A fourth character has a pivotal role in this 21st century comedy of manners. Rufus, the head waiter, who provides room service and a little bit more, is played as a trans-gender character. Rufus and Chloe form a hurried and quite explicit sexual liaison under the eyes of the older generations, which seemed to me gratuitous, though Charlotte Rawson brings a freshness to what is essentially a wink-wink, nudge-nudge part.
The impact of this play will depend, I suspect, on one’s deepest beliefs about what women are and should be. Is the notion of motherhood something that is natural, or is it socially constructed? Do social attitudes towards sex and reproduction change over time, or are they fundamentally the same? The Criterion’s production pitches these questions nicely without necessarily providing the answers. Go see it and decide for yourself.
Review by Barbara Goulden for www.elementarywhatson.com
Sex - how desperately life-changing for an older generation; how virtually inconsequential to their "swipe right/swipe left" gender-fluid grandchildren.
Interestingly, in this new play by comedian Katy Brand, I don't think sex was the point....at least not to Suzanne, the mum-in-the-middle of the generation game, played with angry vulnerability by Ruth Herd.
It seems Ruth has always been a disappointment to her stylish, discontented mother Eleanor - loved the bright orange blouse and matching boots.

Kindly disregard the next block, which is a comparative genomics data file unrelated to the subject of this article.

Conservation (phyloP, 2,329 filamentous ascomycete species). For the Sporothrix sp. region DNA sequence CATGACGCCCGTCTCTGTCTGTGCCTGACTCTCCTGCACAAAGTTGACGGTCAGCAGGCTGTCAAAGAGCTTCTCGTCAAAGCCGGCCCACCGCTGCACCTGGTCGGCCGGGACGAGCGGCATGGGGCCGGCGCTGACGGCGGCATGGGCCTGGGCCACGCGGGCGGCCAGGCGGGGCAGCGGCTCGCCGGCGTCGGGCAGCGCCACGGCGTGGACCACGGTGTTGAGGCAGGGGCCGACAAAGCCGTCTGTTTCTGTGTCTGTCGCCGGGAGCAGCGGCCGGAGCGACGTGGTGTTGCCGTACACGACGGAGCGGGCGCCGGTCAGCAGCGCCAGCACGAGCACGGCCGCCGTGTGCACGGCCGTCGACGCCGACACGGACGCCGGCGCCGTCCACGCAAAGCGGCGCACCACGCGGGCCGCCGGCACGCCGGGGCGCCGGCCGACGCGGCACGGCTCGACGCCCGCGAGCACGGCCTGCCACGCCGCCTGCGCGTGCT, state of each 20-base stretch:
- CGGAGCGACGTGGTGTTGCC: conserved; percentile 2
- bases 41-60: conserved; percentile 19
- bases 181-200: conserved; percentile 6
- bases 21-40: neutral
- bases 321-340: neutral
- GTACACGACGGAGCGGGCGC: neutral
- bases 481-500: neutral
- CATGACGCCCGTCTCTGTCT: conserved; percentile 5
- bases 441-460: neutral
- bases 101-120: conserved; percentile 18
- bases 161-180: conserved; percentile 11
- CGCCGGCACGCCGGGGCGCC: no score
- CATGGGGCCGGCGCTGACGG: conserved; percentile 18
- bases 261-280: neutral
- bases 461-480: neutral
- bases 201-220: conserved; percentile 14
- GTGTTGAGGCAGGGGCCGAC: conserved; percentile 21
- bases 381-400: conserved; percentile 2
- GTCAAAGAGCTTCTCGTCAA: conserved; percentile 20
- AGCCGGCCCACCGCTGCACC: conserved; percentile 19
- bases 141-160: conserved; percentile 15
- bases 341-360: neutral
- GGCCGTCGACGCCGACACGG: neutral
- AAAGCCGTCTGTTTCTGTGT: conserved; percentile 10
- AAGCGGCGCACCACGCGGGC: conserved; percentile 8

Eleanor, played by Lilian McGrath, believes Ruth threw away opportunities her age group never had and is now settling for a safe marriage at the age of 40.
Meanwhile there's nothing safe about the third generation of this dysfunctional family, Lauren, played by Chloe Hayward, who successfully merges bewilderment, disappointment and her desire for the head waiter (Charlotte Rawson) into a typical teenage mash-up with some eye-popping action.
Each woman has their own song; each woman makes the most of their moment in the spotlight in a poignant yet often humorous play that kept reminding me in mind of the soul-scarring work of the late Tennessee Williams. Only with more laughs.
These newcomers to The Criterion were all auditioned online and had to battle through lockdown to eventually reach rehearsals. You'd never guess that from their efforts on Saturday night.
Occasionally I felt the gaps between the lines were longer than necessary, but the power of the emotions were laid bare for all to see. Along with the champagne, chips, and hamburgers.
Congratulations to director Bill Butler, his cast, and the whole Criterion crew for successfully battling Covid to bring this play to the stage.